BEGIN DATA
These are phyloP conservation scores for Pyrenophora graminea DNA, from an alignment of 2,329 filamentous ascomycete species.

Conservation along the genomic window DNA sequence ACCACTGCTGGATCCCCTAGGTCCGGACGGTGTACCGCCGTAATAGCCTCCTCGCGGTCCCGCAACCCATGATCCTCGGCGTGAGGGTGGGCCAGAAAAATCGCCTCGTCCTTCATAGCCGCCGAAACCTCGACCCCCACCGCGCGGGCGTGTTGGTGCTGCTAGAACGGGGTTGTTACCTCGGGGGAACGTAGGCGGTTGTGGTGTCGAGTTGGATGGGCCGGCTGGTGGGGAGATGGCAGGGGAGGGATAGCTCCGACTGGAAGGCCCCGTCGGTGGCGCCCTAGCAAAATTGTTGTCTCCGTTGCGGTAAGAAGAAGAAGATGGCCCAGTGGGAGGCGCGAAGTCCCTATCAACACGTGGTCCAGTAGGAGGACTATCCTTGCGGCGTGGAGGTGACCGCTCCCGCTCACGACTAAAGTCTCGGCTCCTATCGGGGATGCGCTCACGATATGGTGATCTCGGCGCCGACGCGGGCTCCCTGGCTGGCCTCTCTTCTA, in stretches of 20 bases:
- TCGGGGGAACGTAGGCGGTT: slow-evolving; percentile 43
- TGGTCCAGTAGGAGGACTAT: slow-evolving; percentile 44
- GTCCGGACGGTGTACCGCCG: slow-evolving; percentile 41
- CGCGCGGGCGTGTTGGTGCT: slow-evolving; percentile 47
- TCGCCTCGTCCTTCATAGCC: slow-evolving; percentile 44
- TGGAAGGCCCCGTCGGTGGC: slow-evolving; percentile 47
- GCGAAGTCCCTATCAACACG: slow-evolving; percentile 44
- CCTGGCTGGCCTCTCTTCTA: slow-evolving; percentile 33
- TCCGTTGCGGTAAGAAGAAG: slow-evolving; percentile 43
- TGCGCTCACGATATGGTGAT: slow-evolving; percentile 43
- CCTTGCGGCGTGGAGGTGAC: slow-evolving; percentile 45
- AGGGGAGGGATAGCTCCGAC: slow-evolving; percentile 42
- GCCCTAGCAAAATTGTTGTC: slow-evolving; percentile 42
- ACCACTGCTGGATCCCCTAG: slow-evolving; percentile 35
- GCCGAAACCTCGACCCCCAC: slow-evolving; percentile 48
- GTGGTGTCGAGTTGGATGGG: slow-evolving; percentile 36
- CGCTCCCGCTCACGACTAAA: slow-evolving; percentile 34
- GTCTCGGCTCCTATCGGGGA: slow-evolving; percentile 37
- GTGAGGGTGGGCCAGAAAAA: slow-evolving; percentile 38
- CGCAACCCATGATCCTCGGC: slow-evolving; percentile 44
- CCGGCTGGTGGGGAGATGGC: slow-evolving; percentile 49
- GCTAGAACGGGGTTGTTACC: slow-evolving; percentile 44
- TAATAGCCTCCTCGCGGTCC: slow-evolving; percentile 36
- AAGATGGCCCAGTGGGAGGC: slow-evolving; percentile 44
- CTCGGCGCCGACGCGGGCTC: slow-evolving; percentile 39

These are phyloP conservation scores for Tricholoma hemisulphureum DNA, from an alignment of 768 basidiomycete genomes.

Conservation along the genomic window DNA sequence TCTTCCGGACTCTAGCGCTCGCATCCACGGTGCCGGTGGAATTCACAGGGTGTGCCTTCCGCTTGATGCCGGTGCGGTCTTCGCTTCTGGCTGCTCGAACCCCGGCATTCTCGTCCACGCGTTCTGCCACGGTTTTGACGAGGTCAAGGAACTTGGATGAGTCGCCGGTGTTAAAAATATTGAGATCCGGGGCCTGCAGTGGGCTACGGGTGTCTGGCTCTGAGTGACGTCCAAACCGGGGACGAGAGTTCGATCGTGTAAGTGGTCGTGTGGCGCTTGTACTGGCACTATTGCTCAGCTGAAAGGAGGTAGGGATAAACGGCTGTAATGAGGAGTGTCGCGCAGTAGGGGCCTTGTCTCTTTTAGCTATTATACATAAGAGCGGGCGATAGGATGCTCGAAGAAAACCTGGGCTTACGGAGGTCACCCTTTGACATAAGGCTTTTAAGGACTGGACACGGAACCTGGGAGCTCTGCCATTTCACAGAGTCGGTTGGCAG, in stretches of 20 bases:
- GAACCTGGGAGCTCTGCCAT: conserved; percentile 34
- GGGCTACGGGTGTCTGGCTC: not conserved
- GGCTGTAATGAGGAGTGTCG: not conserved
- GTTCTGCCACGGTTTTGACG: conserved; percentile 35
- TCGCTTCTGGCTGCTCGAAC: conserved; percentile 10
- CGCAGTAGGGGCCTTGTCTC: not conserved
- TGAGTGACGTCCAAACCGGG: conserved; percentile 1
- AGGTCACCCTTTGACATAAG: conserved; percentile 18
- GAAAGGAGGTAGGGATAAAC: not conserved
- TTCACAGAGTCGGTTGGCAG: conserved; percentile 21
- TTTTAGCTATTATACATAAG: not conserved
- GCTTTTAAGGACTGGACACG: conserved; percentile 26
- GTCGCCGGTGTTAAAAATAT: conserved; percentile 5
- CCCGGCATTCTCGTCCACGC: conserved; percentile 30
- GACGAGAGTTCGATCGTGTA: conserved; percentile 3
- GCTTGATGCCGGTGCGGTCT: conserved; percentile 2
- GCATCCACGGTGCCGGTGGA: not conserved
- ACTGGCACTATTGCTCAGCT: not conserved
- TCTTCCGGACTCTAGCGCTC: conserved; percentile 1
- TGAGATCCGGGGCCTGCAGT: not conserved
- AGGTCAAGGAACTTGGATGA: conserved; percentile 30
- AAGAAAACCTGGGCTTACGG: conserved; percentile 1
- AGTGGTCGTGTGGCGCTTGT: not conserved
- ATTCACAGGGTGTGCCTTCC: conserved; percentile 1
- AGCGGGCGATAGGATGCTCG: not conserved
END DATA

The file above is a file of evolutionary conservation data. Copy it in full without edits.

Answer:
These are phyloP conservation scores for Pyrenophora graminea DNA, from an alignment of 2,329 filamentous ascomycete species.

Conservation along the genomic window DNA sequence ACCACTGCTGGATCCCCTAGGTCCGGACGGTGTACCGCCGTAATAGCCTCCTCGCGGTCCCGCAACCCATGATCCTCGGCGTGAGGGTGGGCCAGAAAAATCGCCTCGTCCTTCATAGCCGCCGAAACCTCGACCCCCACCGCGCGGGCGTGTTGGTGCTGCTAGAACGGGGTTGTTACCTCGGGGGAACGTAGGCGGTTGTGGTGTCGAGTTGGATGGGCCGGCTGGTGGGGAGATGGCAGGGGAGGGATAGCTCCGACTGGAAGGCCCCGTCGGTGGCGCCCTAGCAAAATTGTTGTCTCCGTTGCGGTAAGAAGAAGAAGATGGCCCAGTGGGAGGCGCGAAGTCCCTATCAACACGTGGTCCAGTAGGAGGACTATCCTTGCGGCGTGGAGGTGACCGCTCCCGCTCACGACTAAAGTCTCGGCTCCTATCGGGGATGCGCTCACGATATGGTGATCTCGGCGCCGACGCGGGCTCCCTGGCTGGCCTCTCTTCTA, in stretches of 20 bases:
- TCGGGGGAACGTAGGCGGTT: slow-evolving; percentile 43
- TGGTCCAGTAGGAGGACTAT: slow-evolving; percentile 44
- GTCCGGACGGTGTACCGCCG: slow-evolving; percentile 41
- CGCGCGGGCGTGTTGGTGCT: slow-evolving; percentile 47
- TCGCCTCGTCCTTCATAGCC: slow-evolving; percentile 44
- TGGAAGGCCCCGTCGGTGGC: slow-evolving; percentile 47
- GCGAAGTCCCTATCAACACG: slow-evolving; percentile 44
- CCTGGCTGGCCTCTCTTCTA: slow-evolving; percentile 33
- TCCGTTGCGGTAAGAAGAAG: slow-evolving; percentile 43
- TGCGCTCACGATATGGTGAT: slow-evolving; percentile 43
- CCTTGCGGCGTGGAGGTGAC: slow-evolving; percentile 45
- AGGGGAGGGATAGCTCCGAC: slow-evolving; percentile 42
- GCCCTAGCAAAATTGTTGTC: slow-evolving; percentile 42
- ACCACTGCTGGATCCCCTAG: slow-evolving; percentile 35
- GCCGAAACCTCGACCCCCAC: slow-evolving; percentile 48
- GTGGTGTCGAGTTGGATGGG: slow-evolving; percentile 36
- CGCTCCCGCTCACGACTAAA: slow-evolving; percentile 34
- GTCTCGGCTCCTATCGGGGA: slow-evolving; percentile 37
- GTGAGGGTGGGCCAGAAAAA: slow-evolving; percentile 38
- CGCAACCCATGATCCTCGGC: slow-evolving; percentile 44
- CCGGCTGGTGGGGAGATGGC: slow-evolving; percentile 49
- GCTAGAACGGGGTTGTTACC: slow-evolving; percentile 44
- TAATAGCCTCCTCGCGGTCC: slow-evolving; percentile 36
- AAGATGGCCCAGTGGGAGGC: slow-evolving; percentile 44
- CTCGGCGCCGACGCGGGCTC: slow-evolving; percentile 39

These are phyloP conservation scores for Tricholoma hemisulphureum DNA, from an alignment of 768 basidiomycete genomes.

Conservation along the genomic window DNA sequence TCTTCCGGACTCTAGCGCTCGCATCCACGGTGCCGGTGGAATTCACAGGGTGTGCCTTCCGCTTGATGCCGGTGCGGTCTTCGCTTCTGGCTGCTCGAACCCCGGCATTCTCGTCCACGCGTTCTGCCACGGTTTTGACGAGGTCAAGGAACTTGGATGAGTCGCCGGTGTTAAAAATATTGAGATCCGGGGCCTGCAGTGGGCTACGGGTGTCTGGCTCTGAGTGACGTCCAAACCGGGGACGAGAGTTCGATCGTGTAAGTGGTCGTGTGGCGCTTGTACTGGCACTATTGCTCAGCTGAAAGGAGGTAGGGATAAACGGCTGTAATGAGGAGTGTCGCGCAGTAGGGGCCTTGTCTCTTTTAGCTATTATACATAAGAGCGGGCGATAGGATGCTCGAAGAAAACCTGGGCTTACGGAGGTCACCCTTTGACATAAGGCTTTTAAGGACTGGACACGGAACCTGGGAGCTCTGCCATTTCACAGAGTCGGTTGGCAG, in stretches of 20 bases:
- GAACCTGGGAGCTCTGCCAT: conserved; percentile 34
- GGGCTACGGGTGTCTGGCTC: not conserved
- GGCTGTAATGAGGAGTGTCG: not conserved
- GTTCTGCCACGGTTTTGACG: conserved; percentile 35
- TCGCTTCTGGCTGCTCGAAC: conserved; percentile 10
- CGCAGTAGGGGCCTTGTCTC: not conserved
- TGAGTGACGTCCAAACCGGG: conserved; percentile 1
- AGGTCACCCTTTGACATAAG: conserved; percentile 18
- GAAAGGAGGTAGGGATAAAC: not conserved
- TTCACAGAGTCGGTTGGCAG: conserved; percentile 21
- TTTTAGCTATTATACATAAG: not conserved
- GCTTTTAAGGACTGGACACG: conserved; percentile 26
- GTCGCCGGTGTTAAAAATAT: conserved; percentile 5
- CCCGGCATTCTCGTCCACGC: conserved; percentile 30
- GACGAGAGTTCGATCGTGTA: conserved; percentile 3
- GCTTGATGCCGGTGCGGTCT: conserved; percentile 2
- GCATCCACGGTGCCGGTGGA: not conserved
- ACTGGCACTATTGCTCAGCT: not conserved
- TCTTCCGGACTCTAGCGCTC: conserved; percentile 1
- TGAGATCCGGGGCCTGCAGT: not conserved
- AGGTCAAGGAACTTGGATGA: conserved; percentile 30
- AAGAAAACCTGGGCTTACGG: conserved; percentile 1
- AGTGGTCGTGTGGCGCTTGT: not conserved
- ATTCACAGGGTGTGCCTTCC: conserved; percentile 1
- AGCGGGCGATAGGATGCTCG: not conserved